In the context of addiction, MI practitioners use a variety of techniques to help clients explore their motivations for change, including open-ended questions, reflective listening, and summarizing. They also help clients to identify the specific goals they want to achieve and to develop a plan for reaching those goals.
MI has been shown to be effective in reducing substance use in a variety of populations, including those with alcohol use disorder, opioid use disorder, and tobacco use disorder. It has also been found to be effective in reducing other problem behaviors such as risky sexual behavior and non-adherence to medication regimes.
In summary, MI is a client-centered approach that helps individuals with addiction to explore and resolve their ambivalence about change and increase motivation for change. It is an evidence-based approach and has been shown to be effective in treating different kinds of addiction, by helping individuals set goals and achieve them.
What is an MI Session Like?
A Motivational Interviewing (MI) session is typically structured to be a conversation between the practitioner and the client. The practitioner acts as a guide and facilitator, helping the client to explore their thoughts and feelings about their behavior and the potential for change.
The session usually begins with the practitioner building rapport with the client, which is done by expressing empathy, active listening, and understanding the client’s perspective.
During the session, the practitioner uses open-ended questions, reflective listening, and summarizing to help the client to explore their motivations for change. The practitioner may also use techniques such as “scaling” or “decisional balance” to help the client to recognize the discrepancy between their current behavior and their goals, values, and aspirations.
As the session progresses, the practitioner helps the client to identify specific, measurable and achievable goals and to develop a plan for reaching those goals. The practitioner also helps to increase the client’s sense of confidence in their ability to change by highlighting past successes and by providing information, strategies and resources to support change.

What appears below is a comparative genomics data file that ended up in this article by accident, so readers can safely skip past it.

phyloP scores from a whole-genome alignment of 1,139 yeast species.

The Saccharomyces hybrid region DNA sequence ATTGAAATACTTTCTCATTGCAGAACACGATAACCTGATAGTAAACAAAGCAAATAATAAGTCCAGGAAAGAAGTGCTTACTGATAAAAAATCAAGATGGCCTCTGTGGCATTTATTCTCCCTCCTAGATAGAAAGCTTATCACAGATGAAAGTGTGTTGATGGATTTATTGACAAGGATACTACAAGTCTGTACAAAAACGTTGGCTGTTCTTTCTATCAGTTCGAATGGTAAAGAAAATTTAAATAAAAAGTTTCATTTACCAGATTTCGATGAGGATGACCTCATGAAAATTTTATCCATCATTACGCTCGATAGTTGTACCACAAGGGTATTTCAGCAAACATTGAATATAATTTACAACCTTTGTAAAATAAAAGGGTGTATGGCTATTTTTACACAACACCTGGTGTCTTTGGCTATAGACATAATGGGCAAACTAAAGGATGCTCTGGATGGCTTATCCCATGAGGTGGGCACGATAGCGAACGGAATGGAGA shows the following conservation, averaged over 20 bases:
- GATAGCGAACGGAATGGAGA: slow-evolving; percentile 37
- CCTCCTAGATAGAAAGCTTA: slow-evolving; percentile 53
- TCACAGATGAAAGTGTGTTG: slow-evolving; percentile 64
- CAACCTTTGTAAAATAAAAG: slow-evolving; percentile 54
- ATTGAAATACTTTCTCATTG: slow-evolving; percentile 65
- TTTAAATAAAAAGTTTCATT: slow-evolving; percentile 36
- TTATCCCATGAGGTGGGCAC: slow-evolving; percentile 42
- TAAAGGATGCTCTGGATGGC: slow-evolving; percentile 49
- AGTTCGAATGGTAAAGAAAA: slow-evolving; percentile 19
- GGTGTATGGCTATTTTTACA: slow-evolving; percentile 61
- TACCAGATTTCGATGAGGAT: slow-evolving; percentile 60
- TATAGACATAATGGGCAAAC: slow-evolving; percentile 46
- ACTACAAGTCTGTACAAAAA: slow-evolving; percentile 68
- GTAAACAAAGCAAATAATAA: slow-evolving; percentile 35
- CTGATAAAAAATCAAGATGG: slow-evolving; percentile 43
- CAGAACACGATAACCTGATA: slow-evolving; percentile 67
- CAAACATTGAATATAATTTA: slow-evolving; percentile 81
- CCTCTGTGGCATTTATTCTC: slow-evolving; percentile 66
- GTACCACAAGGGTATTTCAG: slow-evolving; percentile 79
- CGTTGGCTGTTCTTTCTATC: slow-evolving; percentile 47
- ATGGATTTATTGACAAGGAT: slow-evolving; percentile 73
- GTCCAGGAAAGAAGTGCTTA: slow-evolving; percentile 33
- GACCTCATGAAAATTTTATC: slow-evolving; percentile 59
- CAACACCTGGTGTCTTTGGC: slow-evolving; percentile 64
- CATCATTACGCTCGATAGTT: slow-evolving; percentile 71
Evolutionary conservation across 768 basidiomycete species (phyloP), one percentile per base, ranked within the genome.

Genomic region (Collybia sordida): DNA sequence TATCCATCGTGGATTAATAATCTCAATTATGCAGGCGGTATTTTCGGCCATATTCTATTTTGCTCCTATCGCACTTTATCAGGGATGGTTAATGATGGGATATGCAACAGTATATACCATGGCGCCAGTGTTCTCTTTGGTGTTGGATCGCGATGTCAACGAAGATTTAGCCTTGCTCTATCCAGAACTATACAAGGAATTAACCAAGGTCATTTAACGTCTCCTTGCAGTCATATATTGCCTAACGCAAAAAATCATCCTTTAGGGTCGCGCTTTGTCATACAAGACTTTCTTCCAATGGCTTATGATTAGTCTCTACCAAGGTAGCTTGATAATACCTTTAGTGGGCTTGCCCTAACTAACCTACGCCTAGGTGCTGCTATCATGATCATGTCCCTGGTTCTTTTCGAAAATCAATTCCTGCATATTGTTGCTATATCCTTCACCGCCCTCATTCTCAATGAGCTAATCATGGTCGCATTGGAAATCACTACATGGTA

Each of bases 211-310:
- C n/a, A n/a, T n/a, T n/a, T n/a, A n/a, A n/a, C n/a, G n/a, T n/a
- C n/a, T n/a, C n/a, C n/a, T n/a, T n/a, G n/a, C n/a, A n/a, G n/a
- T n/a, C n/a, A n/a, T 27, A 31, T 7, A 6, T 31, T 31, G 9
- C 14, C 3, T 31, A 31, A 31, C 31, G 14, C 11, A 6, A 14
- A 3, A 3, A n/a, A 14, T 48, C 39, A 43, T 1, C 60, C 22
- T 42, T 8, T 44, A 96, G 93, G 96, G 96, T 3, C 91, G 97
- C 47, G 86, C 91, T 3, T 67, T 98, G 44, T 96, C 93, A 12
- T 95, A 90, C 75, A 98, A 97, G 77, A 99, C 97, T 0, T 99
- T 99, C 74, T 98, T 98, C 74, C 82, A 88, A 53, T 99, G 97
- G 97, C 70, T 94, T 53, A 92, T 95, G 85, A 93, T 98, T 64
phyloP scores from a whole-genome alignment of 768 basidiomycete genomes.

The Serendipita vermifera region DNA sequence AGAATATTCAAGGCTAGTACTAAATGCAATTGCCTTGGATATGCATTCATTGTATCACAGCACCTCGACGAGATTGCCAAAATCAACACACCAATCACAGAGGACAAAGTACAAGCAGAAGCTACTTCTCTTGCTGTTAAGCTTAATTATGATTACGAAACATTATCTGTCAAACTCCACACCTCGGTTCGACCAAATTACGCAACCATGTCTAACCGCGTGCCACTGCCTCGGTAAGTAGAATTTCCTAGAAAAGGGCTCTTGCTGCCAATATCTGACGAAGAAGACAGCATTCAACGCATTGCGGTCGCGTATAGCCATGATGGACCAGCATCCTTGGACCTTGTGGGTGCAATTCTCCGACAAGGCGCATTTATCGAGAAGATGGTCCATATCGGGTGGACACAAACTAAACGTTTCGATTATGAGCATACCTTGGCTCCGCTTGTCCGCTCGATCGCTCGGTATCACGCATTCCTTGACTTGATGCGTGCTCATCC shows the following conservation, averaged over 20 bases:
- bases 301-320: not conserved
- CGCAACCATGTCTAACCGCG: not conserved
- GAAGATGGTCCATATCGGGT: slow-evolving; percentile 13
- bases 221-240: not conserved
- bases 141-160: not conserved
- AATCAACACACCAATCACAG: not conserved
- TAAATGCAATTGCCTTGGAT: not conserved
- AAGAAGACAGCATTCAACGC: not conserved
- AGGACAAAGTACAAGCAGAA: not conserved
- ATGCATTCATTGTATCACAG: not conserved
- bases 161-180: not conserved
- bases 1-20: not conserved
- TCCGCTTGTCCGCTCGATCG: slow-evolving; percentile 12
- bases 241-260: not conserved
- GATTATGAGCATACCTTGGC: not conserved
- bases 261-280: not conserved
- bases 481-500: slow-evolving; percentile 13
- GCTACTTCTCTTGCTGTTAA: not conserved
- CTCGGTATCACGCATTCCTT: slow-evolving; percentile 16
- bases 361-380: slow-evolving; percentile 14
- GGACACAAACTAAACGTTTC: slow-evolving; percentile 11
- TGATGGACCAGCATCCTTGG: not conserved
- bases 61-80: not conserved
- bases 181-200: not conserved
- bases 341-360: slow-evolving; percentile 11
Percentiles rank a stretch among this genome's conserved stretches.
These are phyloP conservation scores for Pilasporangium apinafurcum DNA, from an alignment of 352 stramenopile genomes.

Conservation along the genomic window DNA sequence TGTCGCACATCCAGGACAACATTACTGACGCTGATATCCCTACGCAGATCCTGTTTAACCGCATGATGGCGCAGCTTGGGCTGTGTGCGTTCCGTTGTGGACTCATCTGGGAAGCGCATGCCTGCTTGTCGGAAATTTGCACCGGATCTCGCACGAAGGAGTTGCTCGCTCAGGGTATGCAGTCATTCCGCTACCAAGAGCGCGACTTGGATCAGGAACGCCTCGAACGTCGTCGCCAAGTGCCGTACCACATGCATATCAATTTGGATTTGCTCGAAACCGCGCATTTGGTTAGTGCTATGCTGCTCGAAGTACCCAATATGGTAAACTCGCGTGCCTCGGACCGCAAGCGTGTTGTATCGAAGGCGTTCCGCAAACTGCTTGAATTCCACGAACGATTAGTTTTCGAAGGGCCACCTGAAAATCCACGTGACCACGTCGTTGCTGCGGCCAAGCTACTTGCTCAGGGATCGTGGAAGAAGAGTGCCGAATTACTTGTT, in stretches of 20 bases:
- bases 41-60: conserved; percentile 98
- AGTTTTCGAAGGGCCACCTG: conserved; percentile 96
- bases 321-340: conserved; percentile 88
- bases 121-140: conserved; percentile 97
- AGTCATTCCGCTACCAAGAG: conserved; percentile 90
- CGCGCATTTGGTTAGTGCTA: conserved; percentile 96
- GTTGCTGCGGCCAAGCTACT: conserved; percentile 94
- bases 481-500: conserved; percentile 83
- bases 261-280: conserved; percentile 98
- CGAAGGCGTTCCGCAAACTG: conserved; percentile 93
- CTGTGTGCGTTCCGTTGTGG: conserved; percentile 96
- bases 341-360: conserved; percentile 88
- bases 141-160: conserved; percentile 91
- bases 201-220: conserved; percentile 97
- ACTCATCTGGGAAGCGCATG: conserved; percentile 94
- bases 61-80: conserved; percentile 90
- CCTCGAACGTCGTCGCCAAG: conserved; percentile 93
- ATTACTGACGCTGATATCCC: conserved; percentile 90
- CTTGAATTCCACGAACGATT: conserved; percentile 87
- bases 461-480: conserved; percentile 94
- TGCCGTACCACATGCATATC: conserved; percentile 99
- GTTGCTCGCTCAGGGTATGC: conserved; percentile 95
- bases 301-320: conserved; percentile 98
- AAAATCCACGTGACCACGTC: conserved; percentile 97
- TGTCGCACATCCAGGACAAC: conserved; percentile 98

Towards the end of the session, the practitioner encourages the client to take action and may schedule follow-up sessions to check progress. The session typically lasts between 30-60 minutes, but it can also extend based on the client’s needs.
It’s important to note that MI is not a one-size-fits-all solution and the practitioner should tailor the approach to each client’s unique circumstances and motivations, with the understanding that the process of change is ongoing, the MI practitioner should be supportive and understanding of the client’s progress.
MI as Part of Residential or IOP Treatment
Motivational Interviewing is often used as part of a comprehensive treatment program for individuals with addiction or other behavioral health issues. When used in the context of residential or Intensive Outpatient Programs (IOP), MI can help individuals to explore and resolve their ambivalence about change and increase their motivation for change.
In a residential or similar setting, MI sessions can be integrated into the individual’s treatment plan, along with other therapies such as cognitive-behavioral therapy, group therapy, and 12-step programs. The sessions can be held one-on-one with a therapist, or in a group setting. The frequency and duration of the sessions will depend on the individual’s needs and the treatment plan, but it’s often used as a daily or weekly session.
In an IOP setting, MI sessions are typically held in a group setting, alongside other evidence-based therapies, such as cognitive-behavioral therapy, and family therapy. The sessions are typically held 3 times a week, with each session lasting between 90 minutes to 2 hours. The sessions are led by a therapist who is trained in MI and focus on different topics and goals, such as goal-setting, coping skills, and relapse prevention.
In both residential and IOP setting, the use of MI as part of a comprehensive treatment program can be effective in helping individuals with addiction to:
- Increase their motivation for change
- Recognize the discrepancy between their current behavior and their goals, values, and aspirations
- Develop a sense of confidence in their ability to change
- Create a plan for reaching their goals and take action
- Reduce or quit their substance use
It’s worth noting that MI should be used as part of a comprehensive treatment program, and it’s not intended to be a standalone therapy, MI works best when used in combination with other evidence-based approaches. To learn more about mental health and substance use treatment, contact us.